The company Pixie Smart Pads has developed an intelligent diaper that detects the level of hydration and early signs of urinary tract infections so you can intervene before symptoms appear. From reading the QR Code, the data is sent and stored in the phone and can be presented to the doctor.
The Bee + insulin tracer is a device that fits most insulin pens on the market and still synchronizes data with your smartphone. It generates the report with the glycemic index, date and time of occurrence and from that can be more precise as to the amount of insulin that can be taken.
Internet of Things as a pillar of the industry 4.0
A Industry 4.0 is a multidisciplinary concept that predicts a revolution in the way industries operate, based on technology. This concept is already a reality in companies from developed countries, multinationals and also in Brazilian industries.
One of the key concepts involved in Industry 4.0 is machine-to-machine or called M2M, which is directly connected to the Internet of Things functioning and Big Data analysis. With this level of connection, the industry rises to a new level of automation, control, information technology and production processes.
Many industries are already benefiting from the features that the Internet of Things can provide. This allows you to automate and optimize productions, reduce the number of errors, customize products and clearly increase profits.
Importance of the Internet of Things in Industry 4.0
The Importance of the Internet of Things in Industry 4.0 is directly related to the ability to obtain a multitude of data by the sensors and the way the devices or machines can communicate with each other.
It is already remarkable that these resources are part of the reality of companies, but much still needs to be done. It is expected that in the near future many other companies will benefit from improvements that are already being developed.
But isn't the industry already automated? You may have thought that machines nowadays already dominate production processes, but you need to know that today they are controlled by human operators.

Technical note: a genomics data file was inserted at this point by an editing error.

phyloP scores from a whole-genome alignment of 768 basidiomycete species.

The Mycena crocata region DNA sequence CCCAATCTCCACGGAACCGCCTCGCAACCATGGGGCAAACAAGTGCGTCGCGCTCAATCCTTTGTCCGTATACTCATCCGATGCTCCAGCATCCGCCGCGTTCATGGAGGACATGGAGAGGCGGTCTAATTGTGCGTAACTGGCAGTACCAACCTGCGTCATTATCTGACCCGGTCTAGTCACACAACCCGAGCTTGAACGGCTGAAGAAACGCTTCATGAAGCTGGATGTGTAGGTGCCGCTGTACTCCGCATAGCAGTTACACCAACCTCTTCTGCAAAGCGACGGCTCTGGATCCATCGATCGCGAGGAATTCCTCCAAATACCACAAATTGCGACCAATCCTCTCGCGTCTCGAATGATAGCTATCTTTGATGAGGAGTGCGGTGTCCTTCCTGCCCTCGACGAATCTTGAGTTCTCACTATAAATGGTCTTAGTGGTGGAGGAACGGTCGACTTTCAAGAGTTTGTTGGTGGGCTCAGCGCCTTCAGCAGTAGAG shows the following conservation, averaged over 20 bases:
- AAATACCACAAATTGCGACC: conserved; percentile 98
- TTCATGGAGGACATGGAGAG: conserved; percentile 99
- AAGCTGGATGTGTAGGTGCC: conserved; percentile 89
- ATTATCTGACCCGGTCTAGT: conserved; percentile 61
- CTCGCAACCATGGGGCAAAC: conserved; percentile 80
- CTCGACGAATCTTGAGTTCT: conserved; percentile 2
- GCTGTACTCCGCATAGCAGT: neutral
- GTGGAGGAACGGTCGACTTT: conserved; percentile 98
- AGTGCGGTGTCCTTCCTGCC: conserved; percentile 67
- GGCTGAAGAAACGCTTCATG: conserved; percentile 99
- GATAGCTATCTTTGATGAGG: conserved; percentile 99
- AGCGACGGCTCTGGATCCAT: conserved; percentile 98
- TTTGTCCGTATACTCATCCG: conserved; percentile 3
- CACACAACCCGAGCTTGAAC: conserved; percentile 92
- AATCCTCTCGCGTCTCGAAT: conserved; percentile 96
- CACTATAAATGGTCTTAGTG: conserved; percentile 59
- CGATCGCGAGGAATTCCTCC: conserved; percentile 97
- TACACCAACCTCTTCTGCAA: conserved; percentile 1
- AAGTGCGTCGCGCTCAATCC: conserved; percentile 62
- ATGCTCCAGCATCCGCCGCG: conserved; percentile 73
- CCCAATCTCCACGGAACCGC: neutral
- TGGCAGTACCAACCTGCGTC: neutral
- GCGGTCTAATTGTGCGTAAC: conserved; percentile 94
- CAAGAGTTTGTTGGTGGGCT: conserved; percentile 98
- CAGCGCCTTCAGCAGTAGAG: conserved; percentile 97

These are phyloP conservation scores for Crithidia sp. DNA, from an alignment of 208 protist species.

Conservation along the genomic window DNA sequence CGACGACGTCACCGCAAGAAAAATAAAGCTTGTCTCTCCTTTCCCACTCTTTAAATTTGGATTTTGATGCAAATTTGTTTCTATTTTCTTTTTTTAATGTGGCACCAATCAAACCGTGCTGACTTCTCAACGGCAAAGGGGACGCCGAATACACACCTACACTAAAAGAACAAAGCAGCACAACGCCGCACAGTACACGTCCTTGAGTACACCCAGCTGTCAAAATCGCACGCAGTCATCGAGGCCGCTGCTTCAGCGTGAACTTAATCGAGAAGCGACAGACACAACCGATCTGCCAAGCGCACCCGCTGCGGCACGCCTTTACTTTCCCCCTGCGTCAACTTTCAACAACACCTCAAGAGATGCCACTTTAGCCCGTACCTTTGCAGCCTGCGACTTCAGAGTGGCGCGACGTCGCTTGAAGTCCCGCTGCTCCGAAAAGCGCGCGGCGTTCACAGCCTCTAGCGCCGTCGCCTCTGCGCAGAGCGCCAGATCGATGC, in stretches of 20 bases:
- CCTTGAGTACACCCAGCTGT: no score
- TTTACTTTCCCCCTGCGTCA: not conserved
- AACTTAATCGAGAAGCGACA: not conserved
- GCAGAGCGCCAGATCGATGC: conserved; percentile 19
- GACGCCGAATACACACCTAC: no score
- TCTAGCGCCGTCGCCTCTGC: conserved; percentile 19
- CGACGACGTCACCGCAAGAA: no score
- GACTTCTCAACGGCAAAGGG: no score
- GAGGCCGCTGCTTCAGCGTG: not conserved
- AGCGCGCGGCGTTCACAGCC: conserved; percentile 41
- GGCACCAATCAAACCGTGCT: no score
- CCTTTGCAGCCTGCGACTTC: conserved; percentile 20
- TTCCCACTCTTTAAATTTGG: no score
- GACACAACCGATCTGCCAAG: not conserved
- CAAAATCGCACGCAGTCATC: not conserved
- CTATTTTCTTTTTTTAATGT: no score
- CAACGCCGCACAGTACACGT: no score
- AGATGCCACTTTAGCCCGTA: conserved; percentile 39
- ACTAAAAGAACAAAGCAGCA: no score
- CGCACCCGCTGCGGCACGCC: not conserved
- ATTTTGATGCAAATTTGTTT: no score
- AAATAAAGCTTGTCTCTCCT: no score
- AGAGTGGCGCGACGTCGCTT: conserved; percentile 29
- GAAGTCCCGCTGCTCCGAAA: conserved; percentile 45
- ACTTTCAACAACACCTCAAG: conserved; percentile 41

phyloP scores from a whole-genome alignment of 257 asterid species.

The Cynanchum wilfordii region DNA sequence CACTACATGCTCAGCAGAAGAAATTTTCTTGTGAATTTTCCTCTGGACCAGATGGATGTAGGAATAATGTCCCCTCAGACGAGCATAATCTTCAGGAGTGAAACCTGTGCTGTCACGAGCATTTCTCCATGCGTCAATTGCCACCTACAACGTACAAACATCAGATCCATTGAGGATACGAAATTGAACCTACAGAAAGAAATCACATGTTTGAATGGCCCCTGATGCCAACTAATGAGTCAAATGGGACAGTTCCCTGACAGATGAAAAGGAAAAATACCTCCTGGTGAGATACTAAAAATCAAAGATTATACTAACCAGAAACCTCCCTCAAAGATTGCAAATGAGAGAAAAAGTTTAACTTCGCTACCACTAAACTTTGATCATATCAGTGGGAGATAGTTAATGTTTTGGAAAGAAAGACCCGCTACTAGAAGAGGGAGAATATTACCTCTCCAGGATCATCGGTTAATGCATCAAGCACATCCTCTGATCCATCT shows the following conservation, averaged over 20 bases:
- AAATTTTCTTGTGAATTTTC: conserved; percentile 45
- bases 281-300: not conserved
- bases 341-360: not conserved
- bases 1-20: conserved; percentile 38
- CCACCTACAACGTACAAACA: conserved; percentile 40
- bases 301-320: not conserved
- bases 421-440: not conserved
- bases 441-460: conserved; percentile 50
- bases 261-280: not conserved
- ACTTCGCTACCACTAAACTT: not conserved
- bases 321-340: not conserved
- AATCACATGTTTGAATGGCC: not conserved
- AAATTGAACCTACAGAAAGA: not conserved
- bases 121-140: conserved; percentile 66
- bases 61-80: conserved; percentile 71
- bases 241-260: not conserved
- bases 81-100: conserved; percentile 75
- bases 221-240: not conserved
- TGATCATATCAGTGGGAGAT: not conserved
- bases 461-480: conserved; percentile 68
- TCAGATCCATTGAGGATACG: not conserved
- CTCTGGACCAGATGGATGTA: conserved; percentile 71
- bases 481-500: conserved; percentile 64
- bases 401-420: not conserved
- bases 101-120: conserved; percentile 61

In Industry 4.0, it is expected that all communication and control will be made between the machines that will interact with each other. Several decisions like: when to turn on, to turn off, to accelerate or to reduce the speed, to request new supplies, will be made automatically.
How the Internet of Things can be used by the industry
In an Internet of Things-dominated scenario, the data captured in the factory floor will be transmitted to the cloud. This will enable managers to make decisions and initiatives that will be transformed into improvements and productivity gains.
In addition, based on the operating history of the machines, it is possible to predict the best predictive maintenance and even the highest chance of failure. Then, as the devices connected to the Internet of Things generate reports, the company is able to schedule strategic preventive maintenance in order to minimize production pause expenses.
We can also mention the automatic controls in the inventory management with RFID devices. They are single ID tags that are used by proximity of the reader as a kind of radio frequency bar code.
To synthesize, here are some benefits of the Internet of Things for the Industry:
Minimize operations and stops;
Improvement in production performance;
Reduce of operating costs;
Improvement in the ability to make decisions;
Cheap production information;
Transform data analysis into intelligence;
Eliminate errors and waste;
Provide time gain;
Reduction of workers in repetitive activities;
Early detection of problems;
Talking about the disadvantages, there is still a lot to be worked on the issue of security and also privacy. With a plethora of new devices online, the danger of having day-to-day information leaked is real, but it has also been the focus of many studies in the area.
The Internet of Things will become an increasingly frequent subject. Thousands of people, businesses, multinationals and startups are now seeking ways to make smart objects more commercial and accessible. Are you going to stay out of this?